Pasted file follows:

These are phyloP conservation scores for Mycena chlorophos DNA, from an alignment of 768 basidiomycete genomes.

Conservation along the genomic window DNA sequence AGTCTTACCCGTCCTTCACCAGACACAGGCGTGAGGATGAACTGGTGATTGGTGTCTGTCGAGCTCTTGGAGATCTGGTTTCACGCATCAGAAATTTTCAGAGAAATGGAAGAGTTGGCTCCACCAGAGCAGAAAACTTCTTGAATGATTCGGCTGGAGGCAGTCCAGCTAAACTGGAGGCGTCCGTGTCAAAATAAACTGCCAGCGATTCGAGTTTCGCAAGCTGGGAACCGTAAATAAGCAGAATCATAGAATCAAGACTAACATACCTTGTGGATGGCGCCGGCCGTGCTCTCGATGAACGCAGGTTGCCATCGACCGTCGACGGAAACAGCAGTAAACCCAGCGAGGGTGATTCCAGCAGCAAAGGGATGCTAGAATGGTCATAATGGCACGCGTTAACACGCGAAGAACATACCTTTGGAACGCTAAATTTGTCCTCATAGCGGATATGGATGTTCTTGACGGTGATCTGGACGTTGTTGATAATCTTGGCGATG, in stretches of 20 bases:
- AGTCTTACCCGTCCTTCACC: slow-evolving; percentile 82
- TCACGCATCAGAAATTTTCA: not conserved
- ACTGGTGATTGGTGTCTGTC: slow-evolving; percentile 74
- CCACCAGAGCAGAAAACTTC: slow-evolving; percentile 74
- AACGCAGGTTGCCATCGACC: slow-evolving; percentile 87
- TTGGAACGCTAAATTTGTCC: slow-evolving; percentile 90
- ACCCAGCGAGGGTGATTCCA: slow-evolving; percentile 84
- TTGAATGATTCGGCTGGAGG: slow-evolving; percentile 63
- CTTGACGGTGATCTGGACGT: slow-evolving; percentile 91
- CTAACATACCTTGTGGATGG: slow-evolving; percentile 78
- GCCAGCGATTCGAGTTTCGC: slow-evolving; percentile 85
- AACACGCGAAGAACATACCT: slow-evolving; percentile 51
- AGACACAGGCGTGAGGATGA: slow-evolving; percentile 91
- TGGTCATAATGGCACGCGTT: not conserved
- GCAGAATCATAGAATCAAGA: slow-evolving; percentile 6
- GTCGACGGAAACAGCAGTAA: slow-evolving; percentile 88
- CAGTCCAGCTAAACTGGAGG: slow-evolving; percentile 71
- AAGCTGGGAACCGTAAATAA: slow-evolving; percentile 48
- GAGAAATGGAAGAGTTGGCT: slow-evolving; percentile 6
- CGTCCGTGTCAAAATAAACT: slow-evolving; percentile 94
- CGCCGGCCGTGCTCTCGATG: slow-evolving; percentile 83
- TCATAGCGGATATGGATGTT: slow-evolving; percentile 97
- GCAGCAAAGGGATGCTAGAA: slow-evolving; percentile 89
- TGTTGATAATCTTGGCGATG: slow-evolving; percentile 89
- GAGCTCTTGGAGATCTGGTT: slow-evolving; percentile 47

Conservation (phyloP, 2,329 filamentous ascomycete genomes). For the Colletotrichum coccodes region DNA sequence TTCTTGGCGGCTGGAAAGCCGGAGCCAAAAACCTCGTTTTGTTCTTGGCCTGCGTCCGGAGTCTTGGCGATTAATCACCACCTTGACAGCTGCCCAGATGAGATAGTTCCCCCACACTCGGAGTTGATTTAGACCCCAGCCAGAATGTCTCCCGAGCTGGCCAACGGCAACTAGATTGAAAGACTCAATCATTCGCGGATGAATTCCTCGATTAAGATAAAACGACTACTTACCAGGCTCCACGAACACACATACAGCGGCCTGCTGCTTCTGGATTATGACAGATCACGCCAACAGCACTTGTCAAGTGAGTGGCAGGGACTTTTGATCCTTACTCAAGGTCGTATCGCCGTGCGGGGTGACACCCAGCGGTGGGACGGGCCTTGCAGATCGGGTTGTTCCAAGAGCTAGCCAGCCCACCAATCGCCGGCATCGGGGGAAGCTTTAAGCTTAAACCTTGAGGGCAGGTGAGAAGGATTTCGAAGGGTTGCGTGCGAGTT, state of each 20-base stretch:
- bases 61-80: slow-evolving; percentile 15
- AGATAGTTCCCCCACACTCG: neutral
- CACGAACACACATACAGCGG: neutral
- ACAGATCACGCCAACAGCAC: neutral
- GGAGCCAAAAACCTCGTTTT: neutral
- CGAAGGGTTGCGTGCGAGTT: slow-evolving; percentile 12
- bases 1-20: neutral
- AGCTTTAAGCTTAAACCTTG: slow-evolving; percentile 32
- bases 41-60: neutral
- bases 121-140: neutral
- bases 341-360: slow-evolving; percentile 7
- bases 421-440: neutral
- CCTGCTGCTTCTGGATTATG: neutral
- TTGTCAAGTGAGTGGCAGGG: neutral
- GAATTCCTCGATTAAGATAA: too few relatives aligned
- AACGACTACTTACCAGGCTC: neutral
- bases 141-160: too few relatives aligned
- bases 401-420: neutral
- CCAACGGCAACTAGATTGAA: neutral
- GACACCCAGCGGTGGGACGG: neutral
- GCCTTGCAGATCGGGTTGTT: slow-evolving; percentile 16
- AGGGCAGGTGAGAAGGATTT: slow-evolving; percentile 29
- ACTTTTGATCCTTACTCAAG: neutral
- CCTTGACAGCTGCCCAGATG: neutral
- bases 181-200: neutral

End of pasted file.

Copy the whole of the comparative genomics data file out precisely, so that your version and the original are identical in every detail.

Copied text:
These are phyloP conservation scores for Mycena chlorophos DNA, from an alignment of 768 basidiomycete genomes.

Conservation along the genomic window DNA sequence AGTCTTACCCGTCCTTCACCAGACACAGGCGTGAGGATGAACTGGTGATTGGTGTCTGTCGAGCTCTTGGAGATCTGGTTTCACGCATCAGAAATTTTCAGAGAAATGGAAGAGTTGGCTCCACCAGAGCAGAAAACTTCTTGAATGATTCGGCTGGAGGCAGTCCAGCTAAACTGGAGGCGTCCGTGTCAAAATAAACTGCCAGCGATTCGAGTTTCGCAAGCTGGGAACCGTAAATAAGCAGAATCATAGAATCAAGACTAACATACCTTGTGGATGGCGCCGGCCGTGCTCTCGATGAACGCAGGTTGCCATCGACCGTCGACGGAAACAGCAGTAAACCCAGCGAGGGTGATTCCAGCAGCAAAGGGATGCTAGAATGGTCATAATGGCACGCGTTAACACGCGAAGAACATACCTTTGGAACGCTAAATTTGTCCTCATAGCGGATATGGATGTTCTTGACGGTGATCTGGACGTTGTTGATAATCTTGGCGATG, in stretches of 20 bases:
- AGTCTTACCCGTCCTTCACC: slow-evolving; percentile 82
- TCACGCATCAGAAATTTTCA: not conserved
- ACTGGTGATTGGTGTCTGTC: slow-evolving; percentile 74
- CCACCAGAGCAGAAAACTTC: slow-evolving; percentile 74
- AACGCAGGTTGCCATCGACC: slow-evolving; percentile 87
- TTGGAACGCTAAATTTGTCC: slow-evolving; percentile 90
- ACCCAGCGAGGGTGATTCCA: slow-evolving; percentile 84
- TTGAATGATTCGGCTGGAGG: slow-evolving; percentile 63
- CTTGACGGTGATCTGGACGT: slow-evolving; percentile 91
- CTAACATACCTTGTGGATGG: slow-evolving; percentile 78
- GCCAGCGATTCGAGTTTCGC: slow-evolving; percentile 85
- AACACGCGAAGAACATACCT: slow-evolving; percentile 51
- AGACACAGGCGTGAGGATGA: slow-evolving; percentile 91
- TGGTCATAATGGCACGCGTT: not conserved
- GCAGAATCATAGAATCAAGA: slow-evolving; percentile 6
- GTCGACGGAAACAGCAGTAA: slow-evolving; percentile 88
- CAGTCCAGCTAAACTGGAGG: slow-evolving; percentile 71
- AAGCTGGGAACCGTAAATAA: slow-evolving; percentile 48
- GAGAAATGGAAGAGTTGGCT: slow-evolving; percentile 6
- CGTCCGTGTCAAAATAAACT: slow-evolving; percentile 94
- CGCCGGCCGTGCTCTCGATG: slow-evolving; percentile 83
- TCATAGCGGATATGGATGTT: slow-evolving; percentile 97
- GCAGCAAAGGGATGCTAGAA: slow-evolving; percentile 89
- TGTTGATAATCTTGGCGATG: slow-evolving; percentile 89
- GAGCTCTTGGAGATCTGGTT: slow-evolving; percentile 47

Conservation (phyloP, 2,329 filamentous ascomycete genomes). For the Colletotrichum coccodes region DNA sequence TTCTTGGCGGCTGGAAAGCCGGAGCCAAAAACCTCGTTTTGTTCTTGGCCTGCGTCCGGAGTCTTGGCGATTAATCACCACCTTGACAGCTGCCCAGATGAGATAGTTCCCCCACACTCGGAGTTGATTTAGACCCCAGCCAGAATGTCTCCCGAGCTGGCCAACGGCAACTAGATTGAAAGACTCAATCATTCGCGGATGAATTCCTCGATTAAGATAAAACGACTACTTACCAGGCTCCACGAACACACATACAGCGGCCTGCTGCTTCTGGATTATGACAGATCACGCCAACAGCACTTGTCAAGTGAGTGGCAGGGACTTTTGATCCTTACTCAAGGTCGTATCGCCGTGCGGGGTGACACCCAGCGGTGGGACGGGCCTTGCAGATCGGGTTGTTCCAAGAGCTAGCCAGCCCACCAATCGCCGGCATCGGGGGAAGCTTTAAGCTTAAACCTTGAGGGCAGGTGAGAAGGATTTCGAAGGGTTGCGTGCGAGTT, state of each 20-base stretch:
- bases 61-80: slow-evolving; percentile 15
- AGATAGTTCCCCCACACTCG: neutral
- CACGAACACACATACAGCGG: neutral
- ACAGATCACGCCAACAGCAC: neutral
- GGAGCCAAAAACCTCGTTTT: neutral
- CGAAGGGTTGCGTGCGAGTT: slow-evolving; percentile 12
- bases 1-20: neutral
- AGCTTTAAGCTTAAACCTTG: slow-evolving; percentile 32
- bases 41-60: neutral
- bases 121-140: neutral
- bases 341-360: slow-evolving; percentile 7
- bases 421-440: neutral
- CCTGCTGCTTCTGGATTATG: neutral
- TTGTCAAGTGAGTGGCAGGG: neutral
- GAATTCCTCGATTAAGATAA: too few relatives aligned
- AACGACTACTTACCAGGCTC: neutral
- bases 141-160: too few relatives aligned
- bases 401-420: neutral
- CCAACGGCAACTAGATTGAA: neutral
- GACACCCAGCGGTGGGACGG: neutral
- GCCTTGCAGATCGGGTTGTT: slow-evolving; percentile 16
- AGGGCAGGTGAGAAGGATTT: slow-evolving; percentile 29
- ACTTTTGATCCTTACTCAAG: neutral
- CCTTGACAGCTGCCCAGATG: neutral
- bases 181-200: neutral